Ernst says criticizing her proposal to let domestic abusers keep guns is 'mansplaining'

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The Iowa Republican wants to omit gun violence protections from the Violence Against Women Act, along with along with protections for LGBTQ people and Native Americans.

Sen. Joni Ernst (R-IA) blasted Senate Democratic Leader Chuck Schumer on Thursday for criticizing her proposal to strip key provisions from the House-passed Violence Against Women Act, accusing the New York Democrat of "mansplaining."

"I do not need to be mansplained by Chuck Schumer. I am a survivor," Ernst said on a conference call with members of the Iowa media. "I'm not afraid of anyone, folks."

The comments came in response to Schumer's suggestion earlier this week that Ernst's decision to propose a version of the act without provisions to disarm domestic abusers indicated she is "afraid of the NRA." Schumer has been urging a vote on the House version, which has been stalled along with more than 400 other House-passed bills in what he has called Senate Majority Leader Mitch McConnell's "legislative graveyard."

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The National Rifle Association strongly opposes the version of VAWA endorsed by Schumer, which passed the Democratic-controlled House of Representatives in April, because it would prohibit those convicted of dating violence and stalking from purchasing guns.

Studies have shown a close link between domestic violence and gun crimes, and that mass shooters often have a history of being domestic abusers first. As of now, many people convicted of felonies are prohibited from purchasing or owning guns. Since domestic abuse and stalking crimes are often considered misdemeanors, many convicted are still legally allowed to buy a gun — a loophole gun violence advocates have urged Congress to close.

Ernst said Thursday that closing the loophole would amount to retroactively increasing the punishments for people convicted in the past. "What we can't do is go back, change the law as it existed in 1975, and expect that that is due process. It is not," she argued, adding, "Simply disallowing people due process is not what we want to see."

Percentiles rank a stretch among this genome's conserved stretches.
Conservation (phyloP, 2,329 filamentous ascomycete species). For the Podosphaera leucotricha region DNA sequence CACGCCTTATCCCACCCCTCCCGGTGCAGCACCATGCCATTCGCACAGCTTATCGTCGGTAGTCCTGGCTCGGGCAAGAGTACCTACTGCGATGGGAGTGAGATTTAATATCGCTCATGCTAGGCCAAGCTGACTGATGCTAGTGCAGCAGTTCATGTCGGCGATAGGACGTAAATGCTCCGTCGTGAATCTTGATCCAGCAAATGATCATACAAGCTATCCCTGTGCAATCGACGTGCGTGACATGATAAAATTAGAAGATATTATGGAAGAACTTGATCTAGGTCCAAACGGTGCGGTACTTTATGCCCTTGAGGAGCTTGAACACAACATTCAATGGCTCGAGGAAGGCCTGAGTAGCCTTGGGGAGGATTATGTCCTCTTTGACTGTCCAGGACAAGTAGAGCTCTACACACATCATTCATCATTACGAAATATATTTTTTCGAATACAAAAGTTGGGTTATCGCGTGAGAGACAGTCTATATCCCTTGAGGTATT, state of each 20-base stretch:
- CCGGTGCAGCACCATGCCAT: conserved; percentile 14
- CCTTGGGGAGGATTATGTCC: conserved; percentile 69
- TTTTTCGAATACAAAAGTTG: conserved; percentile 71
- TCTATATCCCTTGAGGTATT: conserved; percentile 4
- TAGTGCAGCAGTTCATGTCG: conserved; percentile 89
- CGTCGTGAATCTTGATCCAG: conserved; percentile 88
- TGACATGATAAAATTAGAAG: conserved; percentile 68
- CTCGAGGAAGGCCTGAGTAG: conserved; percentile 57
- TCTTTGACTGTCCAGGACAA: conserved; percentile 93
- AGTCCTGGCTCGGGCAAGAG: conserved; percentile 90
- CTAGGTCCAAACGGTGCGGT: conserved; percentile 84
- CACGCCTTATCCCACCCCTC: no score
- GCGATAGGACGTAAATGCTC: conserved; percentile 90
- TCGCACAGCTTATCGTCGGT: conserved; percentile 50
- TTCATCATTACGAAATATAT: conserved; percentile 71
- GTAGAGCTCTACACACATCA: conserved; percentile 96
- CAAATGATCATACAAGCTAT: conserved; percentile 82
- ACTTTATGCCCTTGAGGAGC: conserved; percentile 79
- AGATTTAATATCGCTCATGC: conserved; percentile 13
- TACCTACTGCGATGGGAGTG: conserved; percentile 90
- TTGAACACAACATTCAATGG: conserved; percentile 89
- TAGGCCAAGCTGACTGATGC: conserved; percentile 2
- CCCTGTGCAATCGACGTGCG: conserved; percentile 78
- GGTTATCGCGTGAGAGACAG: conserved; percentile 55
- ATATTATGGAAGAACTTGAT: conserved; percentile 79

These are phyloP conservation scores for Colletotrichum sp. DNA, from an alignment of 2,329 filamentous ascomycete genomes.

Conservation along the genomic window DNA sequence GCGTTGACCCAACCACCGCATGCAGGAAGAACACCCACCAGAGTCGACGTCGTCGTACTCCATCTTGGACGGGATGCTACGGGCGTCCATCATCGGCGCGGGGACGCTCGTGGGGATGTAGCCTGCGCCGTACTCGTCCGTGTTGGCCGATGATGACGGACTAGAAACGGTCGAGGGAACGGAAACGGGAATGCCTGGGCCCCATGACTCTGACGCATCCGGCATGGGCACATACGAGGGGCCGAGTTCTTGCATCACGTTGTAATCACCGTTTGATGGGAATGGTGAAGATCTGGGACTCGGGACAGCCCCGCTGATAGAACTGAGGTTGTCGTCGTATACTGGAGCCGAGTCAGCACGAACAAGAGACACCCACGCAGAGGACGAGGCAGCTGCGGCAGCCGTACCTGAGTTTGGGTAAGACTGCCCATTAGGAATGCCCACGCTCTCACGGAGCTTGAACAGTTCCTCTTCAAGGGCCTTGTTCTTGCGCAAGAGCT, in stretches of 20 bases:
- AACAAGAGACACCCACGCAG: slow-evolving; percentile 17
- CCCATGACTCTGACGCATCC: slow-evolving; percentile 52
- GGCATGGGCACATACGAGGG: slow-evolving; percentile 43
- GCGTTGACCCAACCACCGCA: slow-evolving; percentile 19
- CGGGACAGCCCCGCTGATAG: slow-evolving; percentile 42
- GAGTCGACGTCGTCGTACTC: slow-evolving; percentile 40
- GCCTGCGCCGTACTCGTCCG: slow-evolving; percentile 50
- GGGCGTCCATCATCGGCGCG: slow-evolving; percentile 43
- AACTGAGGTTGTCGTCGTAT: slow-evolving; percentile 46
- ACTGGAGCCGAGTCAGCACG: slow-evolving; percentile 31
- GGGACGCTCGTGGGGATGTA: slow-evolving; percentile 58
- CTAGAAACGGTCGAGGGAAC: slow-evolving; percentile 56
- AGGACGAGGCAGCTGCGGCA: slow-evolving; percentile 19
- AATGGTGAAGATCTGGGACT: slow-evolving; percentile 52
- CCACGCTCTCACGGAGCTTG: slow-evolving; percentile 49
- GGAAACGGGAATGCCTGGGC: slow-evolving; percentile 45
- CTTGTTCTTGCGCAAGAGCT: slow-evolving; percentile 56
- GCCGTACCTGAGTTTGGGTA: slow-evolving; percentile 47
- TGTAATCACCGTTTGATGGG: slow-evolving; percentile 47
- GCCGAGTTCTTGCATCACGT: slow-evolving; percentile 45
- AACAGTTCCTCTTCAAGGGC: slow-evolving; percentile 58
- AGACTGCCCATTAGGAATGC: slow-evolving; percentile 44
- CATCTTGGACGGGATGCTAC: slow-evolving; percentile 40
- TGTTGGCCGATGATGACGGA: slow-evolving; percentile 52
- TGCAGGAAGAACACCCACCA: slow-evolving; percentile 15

Ernst, who received an "A" rating and an endorsement from the group in 2014, has benefited from more than $3.1 million in NRA campaign spending and donations.

Ernst also claimed that Schumer was only objecting to her version of the bill because he does not want her to get a legislative win before her 2020 reelection race. "Basically anybody that's up in 2020, Schumer doesn't want to move on legislation sponsored by them," she charged.

Ernst's VAWA proposal also removes portions of the 2013 Violence Against Women Act that allowed Native American nations' tribal courts jurisdiction to prosecute crimes against women committed by non-Native abusers on tribal land and eliminates a House-backed section authorizing training for how to competently support LGBTQ victims of abuse.

Ernst, who won her first term in 2014, is expected to face a tough reelection race next year. A recent Morning Consult poll found her net approval at -4, down 9 points from the previous quarter. She has voted with Donald Trump more than 91% of the time; the latest polling by the same firm puts his approval rating in the state at just 42%.

The Senate Majority PAC, a super PAC that supports Schumer and the Senate Democrats, slammed Ernst on Thursday for "sending a message that she's not serving the needs of domestic violence victims and those in the most vulnerable communities. Iowans and victims of domestic violence deserve better than Senator Ernst."

Published with permission of The American Independent Foundation.